This year, Microsoft Build is entirely online. Live and pre-recorded sessions are available for anyone to view. This article is a recap of the sessions from the App Service team, along with links to more information.
Building and Managing .NET Core with App Service
Building web apps with .NET Core? Check out the latest from the App Service team including how to build a continuous delivery pipeline using GitHub Actions, how to use Event Grid to subscribe and act on deployment events and how to monitor your production apps with Health Checks.
GitHub Actions is a flexible automation framework that allows developers to (among other things) continuously deploy their applications to App Service.
App Service Health Checks
App Service Health Checks will automatically remove and restart unhealthy instances of your application when you are scaled out.
Event Grid Integration
Event Grid is a high performance publish/subscribe messaging system. App Service now emits events that can be handled with Functions, Logic Apps, and more.
Migrate Applications to Azure App Service
See how Azure is making it easy to quickly get your application running on App Service. We’ll show you how to use Migration Assistant for moving IIS sites and Linux containers to the cloud.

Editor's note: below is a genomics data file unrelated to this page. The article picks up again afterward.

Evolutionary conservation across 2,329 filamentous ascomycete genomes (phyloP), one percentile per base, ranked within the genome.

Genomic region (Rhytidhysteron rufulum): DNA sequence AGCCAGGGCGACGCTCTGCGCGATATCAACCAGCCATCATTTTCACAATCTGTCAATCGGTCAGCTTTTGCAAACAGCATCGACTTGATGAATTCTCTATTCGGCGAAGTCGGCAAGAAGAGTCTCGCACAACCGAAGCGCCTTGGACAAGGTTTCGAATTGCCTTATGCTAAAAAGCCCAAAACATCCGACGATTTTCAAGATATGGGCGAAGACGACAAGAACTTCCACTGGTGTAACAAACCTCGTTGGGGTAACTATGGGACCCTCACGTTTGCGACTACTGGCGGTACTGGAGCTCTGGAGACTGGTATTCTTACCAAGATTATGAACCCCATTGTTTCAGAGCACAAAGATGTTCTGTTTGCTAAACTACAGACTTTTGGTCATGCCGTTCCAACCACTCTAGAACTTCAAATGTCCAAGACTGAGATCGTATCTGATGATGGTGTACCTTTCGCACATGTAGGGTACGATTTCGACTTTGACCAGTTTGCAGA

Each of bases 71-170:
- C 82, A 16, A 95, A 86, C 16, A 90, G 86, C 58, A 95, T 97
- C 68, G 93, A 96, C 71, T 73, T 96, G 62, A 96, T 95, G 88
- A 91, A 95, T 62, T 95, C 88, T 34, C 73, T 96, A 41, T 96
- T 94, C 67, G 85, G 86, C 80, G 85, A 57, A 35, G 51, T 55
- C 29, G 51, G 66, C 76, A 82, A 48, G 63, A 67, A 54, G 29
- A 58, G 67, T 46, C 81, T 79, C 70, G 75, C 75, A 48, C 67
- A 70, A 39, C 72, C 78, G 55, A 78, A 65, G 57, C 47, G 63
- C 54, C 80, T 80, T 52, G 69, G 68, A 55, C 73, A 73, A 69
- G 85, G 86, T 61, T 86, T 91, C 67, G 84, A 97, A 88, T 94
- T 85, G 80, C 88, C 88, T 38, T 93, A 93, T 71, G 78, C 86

Many of you attended our “Ask the Experts” live session and sent us your questions. Here are some common questions you asked, along with their answers.
- Can you use LetsEncrypt certificates with Azure App Services? You’re still able to use Let’s Encrypt certs with App Service, however there is no official support when it comes to integrating it with auto-renew. We have App Service Managed Certificates, which is our free certificate offering that supports auto-renew. This feature is currently in preview and only currently supports CNAME Records. Documentation.
- What is the status for App Service Managed Certificates supporting apex/naked domains? This is the next milestone for this feature that we are currently working on. We don’t have an ETA to provide as of now.
- Is it a good strategy to use deployment slots to define environments (eg. myapp, myapp/uat, myapp/qa) or would it be better to have different resources for each environment? Would it affect the performance of the main prod “myapp” service? You can certainly use slots to stage your test, QA, and other environments. This works especially well if your team uses the Gitflow branching strategy, as each branch can be continuously deployed to a staging slot. If you are worried about the extra slots consuming too many resources, you can actually host the production slot on it’s own, independent App Service Plan.
- What is the status for the different logs with the Azure Monitor integration? We will be releasing AppServiceAppLogs for Windows soon – estimating the next two/three months. We don’t have an ETA for the other logs as of now.